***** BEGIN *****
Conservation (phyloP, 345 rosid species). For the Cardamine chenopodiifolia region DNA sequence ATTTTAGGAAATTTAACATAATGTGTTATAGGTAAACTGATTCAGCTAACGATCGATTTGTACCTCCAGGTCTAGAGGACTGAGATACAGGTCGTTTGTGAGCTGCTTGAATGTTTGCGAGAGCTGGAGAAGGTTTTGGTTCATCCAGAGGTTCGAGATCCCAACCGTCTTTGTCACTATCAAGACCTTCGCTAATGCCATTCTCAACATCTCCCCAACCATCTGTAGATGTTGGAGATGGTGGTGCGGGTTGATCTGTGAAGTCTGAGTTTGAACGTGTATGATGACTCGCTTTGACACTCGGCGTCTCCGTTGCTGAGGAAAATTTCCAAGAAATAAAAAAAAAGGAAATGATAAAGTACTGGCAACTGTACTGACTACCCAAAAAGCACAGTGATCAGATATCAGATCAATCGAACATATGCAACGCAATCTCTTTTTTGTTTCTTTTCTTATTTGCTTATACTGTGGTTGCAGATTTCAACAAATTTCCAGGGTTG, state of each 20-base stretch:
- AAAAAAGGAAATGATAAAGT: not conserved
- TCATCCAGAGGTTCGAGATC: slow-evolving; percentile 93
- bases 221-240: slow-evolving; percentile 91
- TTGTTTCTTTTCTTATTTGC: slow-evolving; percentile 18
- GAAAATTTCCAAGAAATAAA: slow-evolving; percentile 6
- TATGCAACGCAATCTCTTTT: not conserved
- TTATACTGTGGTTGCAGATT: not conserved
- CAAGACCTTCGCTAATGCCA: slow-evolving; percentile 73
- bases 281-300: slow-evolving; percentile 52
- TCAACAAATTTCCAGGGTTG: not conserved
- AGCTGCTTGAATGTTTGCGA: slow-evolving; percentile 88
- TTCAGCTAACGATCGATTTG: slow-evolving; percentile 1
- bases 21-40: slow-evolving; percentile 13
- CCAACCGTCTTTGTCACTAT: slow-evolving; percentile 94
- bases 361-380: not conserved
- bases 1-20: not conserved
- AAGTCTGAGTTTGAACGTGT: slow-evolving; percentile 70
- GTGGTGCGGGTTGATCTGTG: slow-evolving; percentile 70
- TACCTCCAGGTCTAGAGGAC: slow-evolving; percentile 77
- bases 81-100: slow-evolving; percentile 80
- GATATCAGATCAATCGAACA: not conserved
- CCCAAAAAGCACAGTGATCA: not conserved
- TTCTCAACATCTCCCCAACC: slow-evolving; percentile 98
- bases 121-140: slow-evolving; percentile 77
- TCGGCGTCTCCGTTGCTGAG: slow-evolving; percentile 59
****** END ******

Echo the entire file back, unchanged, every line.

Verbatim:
Conservation (phyloP, 345 rosid species). For the Cardamine chenopodiifolia region DNA sequence ATTTTAGGAAATTTAACATAATGTGTTATAGGTAAACTGATTCAGCTAACGATCGATTTGTACCTCCAGGTCTAGAGGACTGAGATACAGGTCGTTTGTGAGCTGCTTGAATGTTTGCGAGAGCTGGAGAAGGTTTTGGTTCATCCAGAGGTTCGAGATCCCAACCGTCTTTGTCACTATCAAGACCTTCGCTAATGCCATTCTCAACATCTCCCCAACCATCTGTAGATGTTGGAGATGGTGGTGCGGGTTGATCTGTGAAGTCTGAGTTTGAACGTGTATGATGACTCGCTTTGACACTCGGCGTCTCCGTTGCTGAGGAAAATTTCCAAGAAATAAAAAAAAAGGAAATGATAAAGTACTGGCAACTGTACTGACTACCCAAAAAGCACAGTGATCAGATATCAGATCAATCGAACATATGCAACGCAATCTCTTTTTTGTTTCTTTTCTTATTTGCTTATACTGTGGTTGCAGATTTCAACAAATTTCCAGGGTTG, state of each 20-base stretch:
- AAAAAAGGAAATGATAAAGT: not conserved
- TCATCCAGAGGTTCGAGATC: slow-evolving; percentile 93
- bases 221-240: slow-evolving; percentile 91
- TTGTTTCTTTTCTTATTTGC: slow-evolving; percentile 18
- GAAAATTTCCAAGAAATAAA: slow-evolving; percentile 6
- TATGCAACGCAATCTCTTTT: not conserved
- TTATACTGTGGTTGCAGATT: not conserved
- CAAGACCTTCGCTAATGCCA: slow-evolving; percentile 73
- bases 281-300: slow-evolving; percentile 52
- TCAACAAATTTCCAGGGTTG: not conserved
- AGCTGCTTGAATGTTTGCGA: slow-evolving; percentile 88
- TTCAGCTAACGATCGATTTG: slow-evolving; percentile 1
- bases 21-40: slow-evolving; percentile 13
- CCAACCGTCTTTGTCACTAT: slow-evolving; percentile 94
- bases 361-380: not conserved
- bases 1-20: not conserved
- AAGTCTGAGTTTGAACGTGT: slow-evolving; percentile 70
- GTGGTGCGGGTTGATCTGTG: slow-evolving; percentile 70
- TACCTCCAGGTCTAGAGGAC: slow-evolving; percentile 77
- bases 81-100: slow-evolving; percentile 80
- GATATCAGATCAATCGAACA: not conserved
- CCCAAAAAGCACAGTGATCA: not conserved
- TTCTCAACATCTCCCCAACC: slow-evolving; percentile 98
- bases 121-140: slow-evolving; percentile 77
- TCGGCGTCTCCGTTGCTGAG: slow-evolving; percentile 59